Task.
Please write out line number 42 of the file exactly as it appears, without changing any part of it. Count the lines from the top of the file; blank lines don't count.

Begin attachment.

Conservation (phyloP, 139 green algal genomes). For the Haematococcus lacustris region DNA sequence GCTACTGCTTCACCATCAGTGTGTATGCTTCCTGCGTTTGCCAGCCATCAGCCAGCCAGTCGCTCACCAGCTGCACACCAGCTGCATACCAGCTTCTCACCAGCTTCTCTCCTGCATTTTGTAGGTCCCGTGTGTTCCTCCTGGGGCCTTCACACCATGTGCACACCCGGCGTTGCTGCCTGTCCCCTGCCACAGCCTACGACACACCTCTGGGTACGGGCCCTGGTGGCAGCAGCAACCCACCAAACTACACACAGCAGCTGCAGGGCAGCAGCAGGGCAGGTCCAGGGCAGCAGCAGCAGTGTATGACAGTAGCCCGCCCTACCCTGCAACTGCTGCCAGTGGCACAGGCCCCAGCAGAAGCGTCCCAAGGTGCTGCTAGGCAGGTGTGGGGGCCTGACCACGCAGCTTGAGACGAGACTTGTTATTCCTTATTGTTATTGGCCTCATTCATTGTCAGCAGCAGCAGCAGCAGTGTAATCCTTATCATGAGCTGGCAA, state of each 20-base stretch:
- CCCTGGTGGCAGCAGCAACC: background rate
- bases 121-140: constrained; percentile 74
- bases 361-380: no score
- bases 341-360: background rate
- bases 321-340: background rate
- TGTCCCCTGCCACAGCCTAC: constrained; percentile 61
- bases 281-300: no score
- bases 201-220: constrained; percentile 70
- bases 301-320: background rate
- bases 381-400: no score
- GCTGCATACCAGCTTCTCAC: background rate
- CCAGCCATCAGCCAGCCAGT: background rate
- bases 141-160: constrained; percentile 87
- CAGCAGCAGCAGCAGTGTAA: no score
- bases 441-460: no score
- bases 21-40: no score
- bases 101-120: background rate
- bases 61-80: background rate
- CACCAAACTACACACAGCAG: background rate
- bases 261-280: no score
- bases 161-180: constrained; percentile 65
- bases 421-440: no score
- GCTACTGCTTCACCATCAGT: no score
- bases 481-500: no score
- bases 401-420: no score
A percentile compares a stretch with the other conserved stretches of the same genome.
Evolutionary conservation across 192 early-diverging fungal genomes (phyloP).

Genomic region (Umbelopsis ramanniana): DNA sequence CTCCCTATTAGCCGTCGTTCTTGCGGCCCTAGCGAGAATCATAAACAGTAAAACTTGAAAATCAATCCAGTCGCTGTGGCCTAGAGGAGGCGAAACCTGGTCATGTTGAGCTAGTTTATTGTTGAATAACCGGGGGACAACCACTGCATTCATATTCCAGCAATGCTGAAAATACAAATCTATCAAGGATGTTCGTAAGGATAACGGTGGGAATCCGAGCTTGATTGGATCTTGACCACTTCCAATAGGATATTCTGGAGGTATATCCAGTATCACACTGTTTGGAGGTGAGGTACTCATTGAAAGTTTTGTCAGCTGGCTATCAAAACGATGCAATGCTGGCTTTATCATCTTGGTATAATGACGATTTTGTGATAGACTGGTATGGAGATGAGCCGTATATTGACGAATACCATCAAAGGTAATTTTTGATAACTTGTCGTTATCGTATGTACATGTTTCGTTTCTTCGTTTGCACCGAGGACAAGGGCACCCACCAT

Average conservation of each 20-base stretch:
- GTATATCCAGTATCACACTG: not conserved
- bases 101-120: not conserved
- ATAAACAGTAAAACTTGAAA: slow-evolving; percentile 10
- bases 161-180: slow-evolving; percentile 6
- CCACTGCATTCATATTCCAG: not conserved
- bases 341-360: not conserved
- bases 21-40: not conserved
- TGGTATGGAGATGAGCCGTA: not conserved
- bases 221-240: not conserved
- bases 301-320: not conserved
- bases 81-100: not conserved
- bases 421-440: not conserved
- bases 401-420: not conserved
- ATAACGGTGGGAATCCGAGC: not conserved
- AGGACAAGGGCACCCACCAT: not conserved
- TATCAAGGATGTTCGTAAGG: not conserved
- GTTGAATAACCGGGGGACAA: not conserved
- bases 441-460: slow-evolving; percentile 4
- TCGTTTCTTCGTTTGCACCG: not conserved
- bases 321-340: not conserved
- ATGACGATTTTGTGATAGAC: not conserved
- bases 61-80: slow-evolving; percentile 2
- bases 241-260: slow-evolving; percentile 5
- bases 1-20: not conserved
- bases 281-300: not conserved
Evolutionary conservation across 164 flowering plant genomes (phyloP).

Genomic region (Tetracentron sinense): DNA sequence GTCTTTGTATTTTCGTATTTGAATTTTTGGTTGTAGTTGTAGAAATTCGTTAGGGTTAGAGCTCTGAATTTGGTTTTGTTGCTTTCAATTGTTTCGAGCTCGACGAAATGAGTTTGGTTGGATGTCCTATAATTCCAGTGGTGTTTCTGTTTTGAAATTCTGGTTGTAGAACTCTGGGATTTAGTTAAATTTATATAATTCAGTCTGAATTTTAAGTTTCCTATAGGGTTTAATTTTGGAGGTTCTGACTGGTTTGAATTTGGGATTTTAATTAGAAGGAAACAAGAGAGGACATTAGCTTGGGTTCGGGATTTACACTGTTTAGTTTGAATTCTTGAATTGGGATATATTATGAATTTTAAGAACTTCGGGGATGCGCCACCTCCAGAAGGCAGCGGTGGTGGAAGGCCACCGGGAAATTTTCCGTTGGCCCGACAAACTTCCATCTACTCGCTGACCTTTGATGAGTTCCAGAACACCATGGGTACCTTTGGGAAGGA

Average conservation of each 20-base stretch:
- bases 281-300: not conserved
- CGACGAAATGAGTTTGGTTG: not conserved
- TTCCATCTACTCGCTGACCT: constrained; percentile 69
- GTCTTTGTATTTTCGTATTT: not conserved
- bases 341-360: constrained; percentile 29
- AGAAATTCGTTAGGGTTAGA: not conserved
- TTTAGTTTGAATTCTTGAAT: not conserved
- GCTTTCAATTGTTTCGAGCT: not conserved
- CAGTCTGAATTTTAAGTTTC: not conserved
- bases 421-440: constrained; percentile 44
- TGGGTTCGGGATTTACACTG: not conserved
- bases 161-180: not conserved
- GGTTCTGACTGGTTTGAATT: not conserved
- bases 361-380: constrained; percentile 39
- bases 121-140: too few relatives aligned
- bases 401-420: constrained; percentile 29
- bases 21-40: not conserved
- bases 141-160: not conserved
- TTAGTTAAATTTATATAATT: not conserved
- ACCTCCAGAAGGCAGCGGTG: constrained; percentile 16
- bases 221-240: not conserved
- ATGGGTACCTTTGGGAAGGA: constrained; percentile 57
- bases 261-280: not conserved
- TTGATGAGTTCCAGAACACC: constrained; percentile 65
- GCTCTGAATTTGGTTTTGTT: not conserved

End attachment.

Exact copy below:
- bases 421-440: not conserved